It's very rare for a disease to boast a 100 percent mortality rate. Rabies, for instance, is considered the deadliest disease in the world and even it has seen a handful of exceptionally lucky survivors. However, in the case of a new fungal disease sweeping through North American snakes, experts are reporting only death and more death.
Honeybee decline worldwide continues to baffle scientists, and while invasive parasites have been blamed before, new research shows that a tiny single-celled parasite may have a greater-than expected impact on colonies by infecting larvae.
Popular legend has always portrayed silver as the "purifying metal," capable of fending off ghosts, and - most importantly - a bullet of the stuff can take down a werewolf. Now researchers are making myth into reality, using silver to battle a deadly fungus invasion that otherwise would never die.
White nose syndrome (WNS) has been a rampant problem for nearly a decade, resulting in a decline of many bat colonies in North America. Now researchers are surprised to learn that a bacteria that naturally grows on the skin of some bats could be a powerful weapon against the deadly fungus.
Don't panic yet, but Florida's local guacamole looks to be in trouble. The state's multimillion dollar avocado industry is being threatened by invasive beetles and their deadly fungus, and researchers believe that only a perfect team-up between dogs and drones can stop it.
A deadly fungus that has been ravaging amphibian populations across the world has somehow found its way to the isolated island of Madagascar, according to new surveys. And that's the stuff of nightmares for conservationists, as the island happens to boast countless frog species, 99 percent of which can be found nowhere else in the world.
You may think that people were the original psychedelic sojourners, 'tripping' on acid and mushrooms in a time of spirituality and rock n' roll. However, fossil evidence now indicates that dinosaurs could have been tripping too, albeit indivertibly, 100 million years ago.
Mushrooms look like peaceful things, minding their own business as they soak up valuable nutrients from the soil around them. However, a rare few kinds of mushrooms are secret killers, lacerating, poisoning, or even strangling hidden prey as they innocently stand around. Now researchers have determined that one of these silent assassins gets the job done with nanoscopic "cookie cutters."
White nose syndrome (WNS) has been a rampant problem in the United States for nearly a decade, resulting in a decline of many little brown bat colonies by a stunning 90 to 100 percent. However, exactly how this natural epidemic is killing these bats so efficiently remained a mystery, until now.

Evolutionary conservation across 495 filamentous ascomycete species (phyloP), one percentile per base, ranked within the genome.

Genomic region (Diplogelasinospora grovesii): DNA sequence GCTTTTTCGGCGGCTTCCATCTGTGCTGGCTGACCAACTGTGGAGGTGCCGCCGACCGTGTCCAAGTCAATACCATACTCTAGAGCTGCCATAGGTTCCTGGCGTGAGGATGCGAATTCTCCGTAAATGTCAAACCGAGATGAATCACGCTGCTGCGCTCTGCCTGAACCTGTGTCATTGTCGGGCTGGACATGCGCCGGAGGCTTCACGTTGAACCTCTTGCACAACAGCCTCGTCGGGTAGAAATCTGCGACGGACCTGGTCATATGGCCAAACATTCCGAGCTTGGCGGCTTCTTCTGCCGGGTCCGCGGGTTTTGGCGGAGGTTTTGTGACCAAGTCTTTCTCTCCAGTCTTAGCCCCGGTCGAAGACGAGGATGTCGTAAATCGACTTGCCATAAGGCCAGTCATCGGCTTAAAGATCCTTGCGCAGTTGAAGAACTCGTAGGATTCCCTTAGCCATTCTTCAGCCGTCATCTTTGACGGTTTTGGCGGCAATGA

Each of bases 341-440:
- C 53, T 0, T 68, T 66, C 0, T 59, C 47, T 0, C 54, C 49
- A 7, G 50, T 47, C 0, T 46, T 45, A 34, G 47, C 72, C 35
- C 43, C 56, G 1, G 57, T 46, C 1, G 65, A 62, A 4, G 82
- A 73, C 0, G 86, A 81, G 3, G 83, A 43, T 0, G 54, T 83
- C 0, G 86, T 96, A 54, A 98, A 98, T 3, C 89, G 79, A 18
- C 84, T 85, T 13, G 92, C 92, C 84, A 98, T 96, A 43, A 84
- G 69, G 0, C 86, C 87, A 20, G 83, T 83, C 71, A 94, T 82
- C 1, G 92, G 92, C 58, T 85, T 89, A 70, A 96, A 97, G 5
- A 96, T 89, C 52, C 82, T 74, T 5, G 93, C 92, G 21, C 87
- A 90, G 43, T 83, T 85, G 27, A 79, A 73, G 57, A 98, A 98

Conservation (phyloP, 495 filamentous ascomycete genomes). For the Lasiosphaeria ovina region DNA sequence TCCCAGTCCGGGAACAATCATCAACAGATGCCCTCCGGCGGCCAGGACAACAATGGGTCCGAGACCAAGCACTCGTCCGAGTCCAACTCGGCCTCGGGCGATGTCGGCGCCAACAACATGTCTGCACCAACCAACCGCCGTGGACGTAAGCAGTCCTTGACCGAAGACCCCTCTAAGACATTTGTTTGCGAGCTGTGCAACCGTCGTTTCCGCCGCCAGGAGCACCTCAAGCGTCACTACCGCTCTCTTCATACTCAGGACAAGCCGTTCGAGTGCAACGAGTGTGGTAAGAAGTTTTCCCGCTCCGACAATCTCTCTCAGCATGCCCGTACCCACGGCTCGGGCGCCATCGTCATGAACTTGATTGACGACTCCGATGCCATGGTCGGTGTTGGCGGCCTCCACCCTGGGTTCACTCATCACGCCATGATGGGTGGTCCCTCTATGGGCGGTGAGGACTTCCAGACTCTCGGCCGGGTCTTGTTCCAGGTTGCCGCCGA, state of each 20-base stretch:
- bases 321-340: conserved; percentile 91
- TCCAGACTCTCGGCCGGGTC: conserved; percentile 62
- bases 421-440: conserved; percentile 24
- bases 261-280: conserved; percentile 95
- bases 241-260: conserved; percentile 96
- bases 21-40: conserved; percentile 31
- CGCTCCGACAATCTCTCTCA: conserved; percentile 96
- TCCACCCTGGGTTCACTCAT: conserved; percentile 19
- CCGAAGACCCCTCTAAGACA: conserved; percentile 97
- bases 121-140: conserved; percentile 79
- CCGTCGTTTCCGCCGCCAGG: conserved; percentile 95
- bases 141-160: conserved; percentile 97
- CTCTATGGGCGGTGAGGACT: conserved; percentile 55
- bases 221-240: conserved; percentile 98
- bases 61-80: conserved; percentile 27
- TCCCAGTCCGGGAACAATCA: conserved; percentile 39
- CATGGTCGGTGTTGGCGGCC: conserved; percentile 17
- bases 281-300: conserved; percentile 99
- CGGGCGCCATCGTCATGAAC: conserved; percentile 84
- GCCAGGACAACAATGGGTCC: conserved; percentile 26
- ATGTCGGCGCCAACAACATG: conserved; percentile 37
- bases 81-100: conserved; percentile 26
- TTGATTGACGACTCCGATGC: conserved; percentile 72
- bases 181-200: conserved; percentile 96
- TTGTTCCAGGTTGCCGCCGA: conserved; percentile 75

It's well past October, but it seems like the ghostly whitebark pine forests of Canada didn't get the memo. These stark white and skeletal trees are having a hard time recovering this winter, after being devastated by mountain pine beetles and infections of white pine blister rust. Now researchers are proposing that a friendly local fungus could get these forests in a more lively spirit for the holiday season.
Walnut trees and other related species suffering from a deadly fungal disease may not have hope of combating its lethal effects after all, as new research shows that the fungus is difficult to control due to its genetic diversity.
The walnut twig beetle was once nothing but a nuisance for black walnut trees across the western United States. Now, however, it appears that the beetle has gained a partner in crime - a mutated fungus that infects anywhere the beetles go. This has allowed the once-pests to "go rogue," now inflicting near-irreversible and sometimes fatal damage to these trees and trees like them.
Antimicrobial resistant (AMR) bacteria pose a very real threat to the world, one that a highly concerned World Health Organization has kept in its radar for years. Now a team of researchers has identified a new natural antibiotic in horse dung-dwelling fungus, offering up secrets that might help us avoid or at least understand an encroaching AMR world crisis.
Salamanders throughout Europe are getting sick from a deadly fungal disease, and it threatens to spread to the United States through the pet trade unless international efforts are taken to stop it in its tracks, scientists reported Thursday in the journal Science.
A potentially deadly fungus is sweeping through a river in Montana, trashing the immune systems of local trout and making them increasingly susceptible to other illnesses. Local experts are worried that this could disrupt future populations in the area, as the fungus is disrupting spawning season.